Custom Tabs. Last updated by Paul Kinlan: Monday August 30, 2015.
App developers face a choice when a user taps a URL to either launch a browser, or build their own in-app browser using WebViews. Both options present challenges — launching the browser is a heavy context switch that isn't customizable, while WebViews don't share state with the browser and add maintenance overhead. Chrome Custom Tabs give apps more control over their web experience, and make transitions between native and web content more seamless without having to resort to a WebView. Chrome Custom Tabs allow an app to customize how Chrome looks and feels. An app can change things like: Toolbar color Enter and exit animations Add custom actions to the Chrome toolbar and overflow menu Chrome Custom Tabs also allow the developer to pre-start Chrome and pre-fetch content for faster loading. You can test this now with our sample on Github. The WebView is good solution if you are hosting your own content inside your app. Simple to implement. THIS IS NOT A DRILL – #FONTACULAR IS BACK! « Fonts.com Blog.
You’ve waited over a year.
The time is now. Sound the horns and raise the banners! #FONTACULAR. IS. BACK. Sally forth into the world of typographic delights with selections from Linotype’s Avenir Next type family. Or maybe you’re looking for a charming, versatile script design. Perhaps you need a slab serif design in your arsenal. If you’ve partied along with us for our last two #Fontacular events, you know that winning amazingly-designed prizes is part of our shindig’s appeal.
Designed by the indominatable Emrich Stuidio, our first treasure up for grabs is our 18″ x 24″ four-color commemorative poster—it will make any design fan’s heart burst with joy. That’s it for now, be sure to check back tomorrow as we unveil the next batch of wondrous #Fontacular deals. Making Initial Letters Part II: Dropped Initials « Fonts.com Blog. Both raised initials and dropped initials can add gusto to a website, giving readers a monumental letter to kick start the reading experience.
<p>here is a conventional drop cap sized large, and sitting beneath the first line of text. THIS IS NOT A DRILL – #FONTACULAR IS BACK! « Fonts.com Blog. Building Functional Footers « Fonts.com Blog. The Backend A site with a vast number of pages would benefit from having its menu as well as its footer as an include.
How many navigation points should you show the reader? How few? Where will the menu be located, and does it warrant using a hamburger? And what’s a hamburger? As you define and design the menu’s broad strokes, its structure and hierarchy, you’ll also need to mind the details that shape your menu’s overall look and feel. Introducing Web Typography Essentials « Fonts.com Blog. Unless you’ve been living in a cave, reading nothing but old and mildewed newspapers and books, you know that typography has been undergoing radical changes.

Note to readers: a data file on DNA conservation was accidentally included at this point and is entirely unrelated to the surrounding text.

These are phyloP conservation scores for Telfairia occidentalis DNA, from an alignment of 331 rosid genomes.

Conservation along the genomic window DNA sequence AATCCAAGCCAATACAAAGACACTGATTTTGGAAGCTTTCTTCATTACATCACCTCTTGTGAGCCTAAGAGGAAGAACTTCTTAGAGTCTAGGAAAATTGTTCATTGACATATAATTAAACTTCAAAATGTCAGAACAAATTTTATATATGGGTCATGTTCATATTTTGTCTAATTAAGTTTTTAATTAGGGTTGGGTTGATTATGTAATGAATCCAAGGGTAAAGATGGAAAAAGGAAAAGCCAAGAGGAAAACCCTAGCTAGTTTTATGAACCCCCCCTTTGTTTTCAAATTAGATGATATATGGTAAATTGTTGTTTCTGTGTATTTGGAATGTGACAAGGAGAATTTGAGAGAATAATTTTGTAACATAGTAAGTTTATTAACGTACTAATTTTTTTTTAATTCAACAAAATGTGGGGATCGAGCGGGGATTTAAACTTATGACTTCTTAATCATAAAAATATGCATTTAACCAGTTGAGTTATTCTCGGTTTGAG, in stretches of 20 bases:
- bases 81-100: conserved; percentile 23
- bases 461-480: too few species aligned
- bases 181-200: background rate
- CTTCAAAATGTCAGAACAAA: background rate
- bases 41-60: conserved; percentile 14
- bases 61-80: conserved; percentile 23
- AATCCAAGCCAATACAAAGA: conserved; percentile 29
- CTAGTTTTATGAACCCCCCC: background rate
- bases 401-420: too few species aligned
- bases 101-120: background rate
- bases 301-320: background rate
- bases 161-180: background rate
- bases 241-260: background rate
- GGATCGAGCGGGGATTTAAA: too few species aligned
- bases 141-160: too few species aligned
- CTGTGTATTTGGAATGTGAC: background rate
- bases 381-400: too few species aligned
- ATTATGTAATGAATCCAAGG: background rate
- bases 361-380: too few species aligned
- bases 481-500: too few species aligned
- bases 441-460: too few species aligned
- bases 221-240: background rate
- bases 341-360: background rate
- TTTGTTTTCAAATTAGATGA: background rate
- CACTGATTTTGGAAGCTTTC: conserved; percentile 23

As the Web has evolved, so too has digital typography—and for the better. But what’s changed? Why do Web fonts matter? And what will Web Typography Essentials deliver to its readers? For starters, you’ll see lots of typography, specifically Web typography. The Rules and Typefaces Have Changed Many typefaces have been updated for digital displays, making them optimized for reading on the Web. Leaving the Standards Behind If Demos sounds new and intriguing, and even mystifying, maybe that’s because you’ve been limiting yourself to Web-safe fonts, such as the Arial®, Georgia®, and Verdana® typeface designs along with the other “System Fonts.” To Boldly Go. Typefaces That Tell a Story « Fonts.com Blog. Like music, typefaces show the influence of a time in history, genera or current vogue.
Again like music, some are fleeting, such as grunge fonts and disco music; while others, like rap and geometric sans, have become permanent parts of the artistic spectrum. For the next couple of days, Fonts.com will be offering discounts on fonts from three of these genres in its Type Through the Eras program. Highlighted are a number of designs influenced by wood type, experimental typography and sign painting. Wood Type In the early part of the 19th century an American found a way to mass-produce fonts of wood type.
Today, the first mass produced wooden letters are collector’s items, marking the end of one era of creating fonts – and the beginning of another. Experimental Those who make fonts have always experimented with the design of typefaces. Digital renditions of these designs – and new experiments – include the Architype Bayer-type™, Buxom™ and Shatter™ typefaces. Sign Painting.